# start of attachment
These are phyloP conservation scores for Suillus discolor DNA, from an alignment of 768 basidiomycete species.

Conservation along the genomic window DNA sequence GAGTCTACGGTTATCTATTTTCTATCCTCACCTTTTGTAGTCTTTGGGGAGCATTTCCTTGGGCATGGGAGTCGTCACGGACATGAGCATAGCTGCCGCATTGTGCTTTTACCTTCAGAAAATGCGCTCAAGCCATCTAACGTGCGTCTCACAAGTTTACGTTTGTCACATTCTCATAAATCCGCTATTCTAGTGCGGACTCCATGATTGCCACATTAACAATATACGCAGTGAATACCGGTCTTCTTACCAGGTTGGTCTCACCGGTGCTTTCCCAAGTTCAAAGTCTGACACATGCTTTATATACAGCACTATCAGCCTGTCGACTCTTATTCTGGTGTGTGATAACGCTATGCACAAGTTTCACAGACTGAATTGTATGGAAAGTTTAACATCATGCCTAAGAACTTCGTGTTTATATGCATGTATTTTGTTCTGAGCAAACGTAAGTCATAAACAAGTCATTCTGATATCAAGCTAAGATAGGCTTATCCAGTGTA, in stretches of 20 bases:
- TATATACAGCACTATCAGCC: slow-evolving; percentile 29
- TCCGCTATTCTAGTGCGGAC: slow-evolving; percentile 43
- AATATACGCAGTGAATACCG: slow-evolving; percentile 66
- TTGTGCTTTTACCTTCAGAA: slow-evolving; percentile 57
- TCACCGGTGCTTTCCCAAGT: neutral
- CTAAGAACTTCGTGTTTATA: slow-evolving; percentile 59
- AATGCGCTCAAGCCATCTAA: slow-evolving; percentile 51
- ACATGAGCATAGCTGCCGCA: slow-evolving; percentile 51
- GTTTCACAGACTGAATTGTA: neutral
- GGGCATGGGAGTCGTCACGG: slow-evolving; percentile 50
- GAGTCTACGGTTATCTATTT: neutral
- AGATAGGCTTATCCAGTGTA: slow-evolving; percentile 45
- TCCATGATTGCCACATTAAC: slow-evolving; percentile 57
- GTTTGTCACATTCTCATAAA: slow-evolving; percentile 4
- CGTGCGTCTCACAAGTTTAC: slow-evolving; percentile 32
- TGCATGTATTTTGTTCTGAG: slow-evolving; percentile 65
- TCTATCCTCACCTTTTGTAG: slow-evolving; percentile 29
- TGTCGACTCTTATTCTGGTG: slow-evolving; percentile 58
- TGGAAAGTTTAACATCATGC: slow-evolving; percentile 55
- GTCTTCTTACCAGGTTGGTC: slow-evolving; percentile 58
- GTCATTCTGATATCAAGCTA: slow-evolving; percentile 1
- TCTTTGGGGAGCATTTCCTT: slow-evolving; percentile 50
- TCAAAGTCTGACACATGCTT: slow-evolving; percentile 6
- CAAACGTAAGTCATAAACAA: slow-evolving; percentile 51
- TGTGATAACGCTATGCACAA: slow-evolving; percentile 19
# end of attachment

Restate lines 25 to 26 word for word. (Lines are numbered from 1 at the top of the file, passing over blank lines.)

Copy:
- TCAAAGTCTGACACATGCTT: slow-evolving; percentile 6
- CAAACGTAAGTCATAAACAA: slow-evolving; percentile 51